In order to reach our goals, we listened to what the problems are within the community and asked what is needed. We can then focus on these four main categories.

A: Construction: toilets, dorms, classrooms, kitchen etc. What comes first depends on what is needed most.
B: Collecting learning tools for schools: study materials, sporting equipment, book corner for kids, etc.
C: Essential items for kids: books, stationeries, underwear, bras, towels, pillows, toothbrush, detergent, soaps, etc.
D: Group activities: group construction of the site followed by a big cleaning day, a sports day and ongoing, career advice and training. How this process works depends on what is needed in each area.

A, B and C are clearly practical issues in which we need direct help and sponsors to provide materials. However, we think D and the activities are vital for winning hearts and minds.

But first we need volunteers who are willing to go into the community and work with the locals. We have to educate and demonstrate a better way of life for them. Without dedicated volunteers on site, this project will not be effective in the longer term.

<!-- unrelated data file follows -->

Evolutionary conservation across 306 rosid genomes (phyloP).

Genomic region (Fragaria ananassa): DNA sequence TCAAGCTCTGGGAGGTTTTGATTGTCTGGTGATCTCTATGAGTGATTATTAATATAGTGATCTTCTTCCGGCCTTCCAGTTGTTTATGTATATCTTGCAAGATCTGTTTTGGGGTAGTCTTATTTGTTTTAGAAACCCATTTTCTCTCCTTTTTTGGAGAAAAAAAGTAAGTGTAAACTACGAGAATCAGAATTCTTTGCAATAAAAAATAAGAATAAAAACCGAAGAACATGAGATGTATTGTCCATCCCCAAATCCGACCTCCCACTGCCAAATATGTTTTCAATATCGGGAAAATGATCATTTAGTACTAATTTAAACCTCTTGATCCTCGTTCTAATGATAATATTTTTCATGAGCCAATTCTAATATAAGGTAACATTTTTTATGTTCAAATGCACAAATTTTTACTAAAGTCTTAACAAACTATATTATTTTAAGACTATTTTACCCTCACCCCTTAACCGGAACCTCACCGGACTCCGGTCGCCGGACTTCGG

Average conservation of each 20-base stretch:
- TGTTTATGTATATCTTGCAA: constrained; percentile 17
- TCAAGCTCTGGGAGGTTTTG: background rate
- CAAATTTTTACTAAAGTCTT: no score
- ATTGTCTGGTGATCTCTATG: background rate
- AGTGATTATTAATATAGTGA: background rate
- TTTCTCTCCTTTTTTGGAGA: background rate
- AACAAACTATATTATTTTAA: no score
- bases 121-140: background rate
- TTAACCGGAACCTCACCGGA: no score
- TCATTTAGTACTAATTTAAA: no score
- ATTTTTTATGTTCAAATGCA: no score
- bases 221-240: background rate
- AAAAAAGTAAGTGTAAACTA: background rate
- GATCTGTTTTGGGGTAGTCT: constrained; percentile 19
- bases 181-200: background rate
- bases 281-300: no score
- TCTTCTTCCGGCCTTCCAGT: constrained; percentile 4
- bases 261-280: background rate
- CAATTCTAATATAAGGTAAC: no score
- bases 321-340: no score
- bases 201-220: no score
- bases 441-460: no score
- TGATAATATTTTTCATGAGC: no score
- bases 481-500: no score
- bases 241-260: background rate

Over the last two years (2014-2015) of this special project, we researched a total of 20 schools and six women's groups to better understand what, where, and how should we help.

2014: we helped four schools, which benefited directly more than 1,000 young learners and their families. The fantastic results of the project amazed everyone, including us.

2015: we are trying to help eight groups in total: four schools, one women's group and three groups of children from other schools. We are confident we will even surpass the great results we had last year. We have challenged ourselves and now we just need your help to meet this challenge.

In cooperation with the Santisuk Special Task force, we will be building on the work of 2015 by helping build facilities for the Tadika school including partitions and windows in current buildings. We also plan to provide new facilities for classrooms and help in other nearby schools with educational games and activities.